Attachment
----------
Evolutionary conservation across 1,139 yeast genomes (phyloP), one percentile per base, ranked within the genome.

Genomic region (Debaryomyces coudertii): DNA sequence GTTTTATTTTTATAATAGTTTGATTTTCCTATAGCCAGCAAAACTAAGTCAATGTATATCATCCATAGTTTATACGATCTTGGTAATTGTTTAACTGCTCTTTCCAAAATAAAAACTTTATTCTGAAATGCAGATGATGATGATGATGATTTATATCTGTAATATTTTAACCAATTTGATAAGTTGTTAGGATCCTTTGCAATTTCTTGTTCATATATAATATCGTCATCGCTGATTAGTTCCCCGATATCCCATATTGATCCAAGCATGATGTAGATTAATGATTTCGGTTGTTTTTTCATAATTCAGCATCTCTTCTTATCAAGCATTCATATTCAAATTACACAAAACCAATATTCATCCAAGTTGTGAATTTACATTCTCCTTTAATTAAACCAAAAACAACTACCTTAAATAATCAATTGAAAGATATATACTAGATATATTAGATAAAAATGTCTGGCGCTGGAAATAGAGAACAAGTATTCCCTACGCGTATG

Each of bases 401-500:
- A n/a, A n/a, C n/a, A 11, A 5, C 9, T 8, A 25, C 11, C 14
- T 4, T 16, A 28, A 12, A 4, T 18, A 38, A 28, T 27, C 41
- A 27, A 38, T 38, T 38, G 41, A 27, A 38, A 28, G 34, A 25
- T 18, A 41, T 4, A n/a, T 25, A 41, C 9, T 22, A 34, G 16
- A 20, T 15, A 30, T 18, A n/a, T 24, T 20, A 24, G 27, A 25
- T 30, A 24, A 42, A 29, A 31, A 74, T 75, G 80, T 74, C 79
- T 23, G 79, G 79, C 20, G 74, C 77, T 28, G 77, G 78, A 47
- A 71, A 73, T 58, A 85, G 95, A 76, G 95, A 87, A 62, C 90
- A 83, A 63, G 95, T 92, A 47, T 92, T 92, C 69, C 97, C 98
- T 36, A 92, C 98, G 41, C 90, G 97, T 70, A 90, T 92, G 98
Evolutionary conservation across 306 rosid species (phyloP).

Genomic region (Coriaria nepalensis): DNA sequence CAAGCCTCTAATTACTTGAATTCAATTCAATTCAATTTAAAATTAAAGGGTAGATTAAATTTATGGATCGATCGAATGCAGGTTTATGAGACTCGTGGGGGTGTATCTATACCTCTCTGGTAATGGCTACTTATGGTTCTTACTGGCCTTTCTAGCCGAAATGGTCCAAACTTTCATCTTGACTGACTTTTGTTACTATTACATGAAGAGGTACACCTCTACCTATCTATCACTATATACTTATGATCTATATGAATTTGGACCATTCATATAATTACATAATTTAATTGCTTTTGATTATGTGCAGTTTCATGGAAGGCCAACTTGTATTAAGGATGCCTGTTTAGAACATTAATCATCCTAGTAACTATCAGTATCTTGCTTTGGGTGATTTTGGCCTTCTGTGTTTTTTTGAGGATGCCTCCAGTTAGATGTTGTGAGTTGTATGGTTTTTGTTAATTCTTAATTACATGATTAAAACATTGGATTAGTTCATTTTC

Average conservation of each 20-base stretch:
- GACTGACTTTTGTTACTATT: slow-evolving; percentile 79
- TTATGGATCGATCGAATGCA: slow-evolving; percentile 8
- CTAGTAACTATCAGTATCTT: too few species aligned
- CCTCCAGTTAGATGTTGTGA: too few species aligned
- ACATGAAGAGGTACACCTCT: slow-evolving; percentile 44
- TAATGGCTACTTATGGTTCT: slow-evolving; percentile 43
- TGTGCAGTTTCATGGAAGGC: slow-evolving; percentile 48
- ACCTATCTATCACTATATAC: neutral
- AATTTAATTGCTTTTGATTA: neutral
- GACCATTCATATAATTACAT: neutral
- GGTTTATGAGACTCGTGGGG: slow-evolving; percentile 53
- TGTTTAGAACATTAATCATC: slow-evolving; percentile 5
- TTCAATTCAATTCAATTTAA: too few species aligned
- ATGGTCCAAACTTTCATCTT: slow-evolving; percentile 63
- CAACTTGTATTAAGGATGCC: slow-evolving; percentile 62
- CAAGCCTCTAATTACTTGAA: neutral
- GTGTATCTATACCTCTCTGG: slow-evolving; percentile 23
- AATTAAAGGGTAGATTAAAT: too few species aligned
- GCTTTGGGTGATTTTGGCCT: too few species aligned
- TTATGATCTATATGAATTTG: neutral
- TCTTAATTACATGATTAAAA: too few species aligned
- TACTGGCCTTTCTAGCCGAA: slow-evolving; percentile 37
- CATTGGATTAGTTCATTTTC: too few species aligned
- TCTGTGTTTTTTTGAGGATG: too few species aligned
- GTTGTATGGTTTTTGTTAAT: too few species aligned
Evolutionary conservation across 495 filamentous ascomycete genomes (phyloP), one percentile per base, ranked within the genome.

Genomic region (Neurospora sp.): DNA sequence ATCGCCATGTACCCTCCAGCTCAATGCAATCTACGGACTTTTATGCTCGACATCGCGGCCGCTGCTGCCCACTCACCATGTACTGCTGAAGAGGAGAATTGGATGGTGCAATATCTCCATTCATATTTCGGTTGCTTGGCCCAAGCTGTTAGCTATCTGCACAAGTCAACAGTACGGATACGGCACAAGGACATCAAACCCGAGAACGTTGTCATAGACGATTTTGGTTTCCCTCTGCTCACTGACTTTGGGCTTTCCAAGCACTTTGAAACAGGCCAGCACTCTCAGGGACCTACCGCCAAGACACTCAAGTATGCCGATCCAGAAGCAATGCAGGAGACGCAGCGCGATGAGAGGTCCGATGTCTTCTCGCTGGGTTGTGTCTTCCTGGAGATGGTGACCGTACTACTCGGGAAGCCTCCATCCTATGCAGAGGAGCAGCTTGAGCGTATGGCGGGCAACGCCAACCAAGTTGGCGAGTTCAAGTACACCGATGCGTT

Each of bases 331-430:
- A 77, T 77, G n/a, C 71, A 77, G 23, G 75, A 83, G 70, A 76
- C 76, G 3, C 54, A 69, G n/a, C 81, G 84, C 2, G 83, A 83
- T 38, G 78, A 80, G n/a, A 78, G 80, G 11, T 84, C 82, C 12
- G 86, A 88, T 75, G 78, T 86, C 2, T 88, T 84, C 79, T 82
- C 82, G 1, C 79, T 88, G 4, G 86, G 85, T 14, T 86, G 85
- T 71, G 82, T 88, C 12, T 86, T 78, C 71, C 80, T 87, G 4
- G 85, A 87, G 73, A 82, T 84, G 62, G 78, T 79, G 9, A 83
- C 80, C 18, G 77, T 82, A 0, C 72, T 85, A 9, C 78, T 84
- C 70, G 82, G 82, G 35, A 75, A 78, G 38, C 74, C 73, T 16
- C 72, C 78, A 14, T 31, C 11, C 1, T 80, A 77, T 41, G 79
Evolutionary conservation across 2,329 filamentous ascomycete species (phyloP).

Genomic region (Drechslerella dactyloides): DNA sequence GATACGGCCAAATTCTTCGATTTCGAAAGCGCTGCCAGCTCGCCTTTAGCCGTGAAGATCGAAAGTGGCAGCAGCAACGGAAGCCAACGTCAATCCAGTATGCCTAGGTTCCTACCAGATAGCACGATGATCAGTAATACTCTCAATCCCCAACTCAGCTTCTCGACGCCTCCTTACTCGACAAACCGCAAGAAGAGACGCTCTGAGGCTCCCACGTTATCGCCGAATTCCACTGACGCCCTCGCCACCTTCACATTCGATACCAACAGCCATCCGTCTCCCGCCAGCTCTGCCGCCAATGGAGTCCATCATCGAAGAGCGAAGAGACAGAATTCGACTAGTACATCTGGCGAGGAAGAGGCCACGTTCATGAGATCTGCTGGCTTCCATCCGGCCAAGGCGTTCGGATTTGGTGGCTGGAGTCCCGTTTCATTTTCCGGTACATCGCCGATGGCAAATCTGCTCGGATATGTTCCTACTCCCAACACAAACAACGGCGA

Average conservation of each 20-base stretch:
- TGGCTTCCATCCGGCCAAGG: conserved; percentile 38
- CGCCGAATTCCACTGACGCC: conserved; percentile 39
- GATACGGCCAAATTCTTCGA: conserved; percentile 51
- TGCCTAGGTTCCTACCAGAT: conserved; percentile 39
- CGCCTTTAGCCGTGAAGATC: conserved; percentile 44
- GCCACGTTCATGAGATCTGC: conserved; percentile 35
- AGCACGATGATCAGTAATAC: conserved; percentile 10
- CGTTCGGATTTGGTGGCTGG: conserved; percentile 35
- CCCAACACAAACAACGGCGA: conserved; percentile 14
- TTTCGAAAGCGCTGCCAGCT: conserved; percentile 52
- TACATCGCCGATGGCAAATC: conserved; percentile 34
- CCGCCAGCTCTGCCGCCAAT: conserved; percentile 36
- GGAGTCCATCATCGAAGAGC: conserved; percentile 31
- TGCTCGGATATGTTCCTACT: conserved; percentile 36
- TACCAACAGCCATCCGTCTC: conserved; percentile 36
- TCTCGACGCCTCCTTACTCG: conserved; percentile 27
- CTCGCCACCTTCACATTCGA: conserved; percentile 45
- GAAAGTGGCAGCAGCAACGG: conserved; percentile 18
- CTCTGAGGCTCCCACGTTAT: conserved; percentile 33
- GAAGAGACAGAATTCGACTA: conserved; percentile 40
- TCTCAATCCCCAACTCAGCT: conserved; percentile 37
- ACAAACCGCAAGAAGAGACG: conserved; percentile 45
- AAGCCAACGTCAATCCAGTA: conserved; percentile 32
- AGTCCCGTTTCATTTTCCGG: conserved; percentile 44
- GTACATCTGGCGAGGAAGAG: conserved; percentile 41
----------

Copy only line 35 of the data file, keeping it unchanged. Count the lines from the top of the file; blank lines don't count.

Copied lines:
- GCTTTGGGTGATTTTGGCCT: too few species aligned